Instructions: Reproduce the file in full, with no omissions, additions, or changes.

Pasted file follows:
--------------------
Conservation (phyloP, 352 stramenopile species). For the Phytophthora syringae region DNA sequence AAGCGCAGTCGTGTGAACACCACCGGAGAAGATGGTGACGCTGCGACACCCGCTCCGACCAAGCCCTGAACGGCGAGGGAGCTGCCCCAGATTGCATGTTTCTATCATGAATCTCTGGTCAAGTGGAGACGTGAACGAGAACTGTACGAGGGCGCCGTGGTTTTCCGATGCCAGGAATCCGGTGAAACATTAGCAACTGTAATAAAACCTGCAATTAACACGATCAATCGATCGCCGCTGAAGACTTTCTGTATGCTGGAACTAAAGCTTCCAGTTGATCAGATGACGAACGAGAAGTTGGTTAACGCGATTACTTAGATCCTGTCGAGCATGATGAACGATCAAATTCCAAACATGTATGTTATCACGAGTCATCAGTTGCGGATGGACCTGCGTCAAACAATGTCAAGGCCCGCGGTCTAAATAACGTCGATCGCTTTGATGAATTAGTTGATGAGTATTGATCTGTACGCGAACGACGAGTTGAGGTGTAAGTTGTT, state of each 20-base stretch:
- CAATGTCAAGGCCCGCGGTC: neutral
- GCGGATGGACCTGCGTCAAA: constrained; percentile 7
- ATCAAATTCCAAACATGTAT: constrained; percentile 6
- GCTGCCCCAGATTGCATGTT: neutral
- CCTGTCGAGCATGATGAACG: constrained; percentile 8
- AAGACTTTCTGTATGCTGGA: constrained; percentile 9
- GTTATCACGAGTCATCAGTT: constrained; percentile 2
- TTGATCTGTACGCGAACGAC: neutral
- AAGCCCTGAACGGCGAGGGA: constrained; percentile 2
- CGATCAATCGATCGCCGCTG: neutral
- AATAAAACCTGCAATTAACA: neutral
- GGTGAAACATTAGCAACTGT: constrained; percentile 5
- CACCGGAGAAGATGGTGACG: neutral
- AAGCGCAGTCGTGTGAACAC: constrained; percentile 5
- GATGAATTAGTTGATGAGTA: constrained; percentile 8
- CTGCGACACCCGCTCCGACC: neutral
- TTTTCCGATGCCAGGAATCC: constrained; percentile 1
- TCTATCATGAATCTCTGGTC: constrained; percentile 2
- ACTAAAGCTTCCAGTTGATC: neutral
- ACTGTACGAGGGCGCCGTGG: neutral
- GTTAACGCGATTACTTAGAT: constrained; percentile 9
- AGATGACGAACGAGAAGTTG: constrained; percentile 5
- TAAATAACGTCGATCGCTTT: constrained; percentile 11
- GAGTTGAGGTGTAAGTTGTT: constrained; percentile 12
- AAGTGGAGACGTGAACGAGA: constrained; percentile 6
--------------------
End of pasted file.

Conservation (phyloP, 352 stramenopile species). For the Phytophthora syringae region DNA sequence AAGCGCAGTCGTGTGAACACCACCGGAGAAGATGGTGACGCTGCGACACCCGCTCCGACCAAGCCCTGAACGGCGAGGGAGCTGCCCCAGATTGCATGTTTCTATCATGAATCTCTGGTCAAGTGGAGACGTGAACGAGAACTGTACGAGGGCGCCGTGGTTTTCCGATGCCAGGAATCCGGTGAAACATTAGCAACTGTAATAAAACCTGCAATTAACACGATCAATCGATCGCCGCTGAAGACTTTCTGTATGCTGGAACTAAAGCTTCCAGTTGATCAGATGACGAACGAGAAGTTGGTTAACGCGATTACTTAGATCCTGTCGAGCATGATGAACGATCAAATTCCAAACATGTATGTTATCACGAGTCATCAGTTGCGGATGGACCTGCGTCAAACAATGTCAAGGCCCGCGGTCTAAATAACGTCGATCGCTTTGATGAATTAGTTGATGAGTATTGATCTGTACGCGAACGACGAGTTGAGGTGTAAGTTGTT, state of each 20-base stretch:
- CAATGTCAAGGCCCGCGGTC: neutral
- GCGGATGGACCTGCGTCAAA: constrained; percentile 7
- ATCAAATTCCAAACATGTAT: constrained; percentile 6
- GCTGCCCCAGATTGCATGTT: neutral
- CCTGTCGAGCATGATGAACG: constrained; percentile 8
- AAGACTTTCTGTATGCTGGA: constrained; percentile 9
- GTTATCACGAGTCATCAGTT: constrained; percentile 2
- TTGATCTGTACGCGAACGAC: neutral
- AAGCCCTGAACGGCGAGGGA: constrained; percentile 2
- CGATCAATCGATCGCCGCTG: neutral
- AATAAAACCTGCAATTAACA: neutral
- GGTGAAACATTAGCAACTGT: constrained; percentile 5
- CACCGGAGAAGATGGTGACG: neutral
- AAGCGCAGTCGTGTGAACAC: constrained; percentile 5
- GATGAATTAGTTGATGAGTA: constrained; percentile 8
- CTGCGACACCCGCTCCGACC: neutral
- TTTTCCGATGCCAGGAATCC: constrained; percentile 1
- TCTATCATGAATCTCTGGTC: constrained; percentile 2
- ACTAAAGCTTCCAGTTGATC: neutral
- ACTGTACGAGGGCGCCGTGG: neutral
- GTTAACGCGATTACTTAGAT: constrained; percentile 9
- AGATGACGAACGAGAAGTTG: constrained; percentile 5
- TAAATAACGTCGATCGCTTT: constrained; percentile 11
- GAGTTGAGGTGTAAGTTGTT: constrained; percentile 12
- AAGTGGAGACGTGAACGAGA: constrained; percentile 6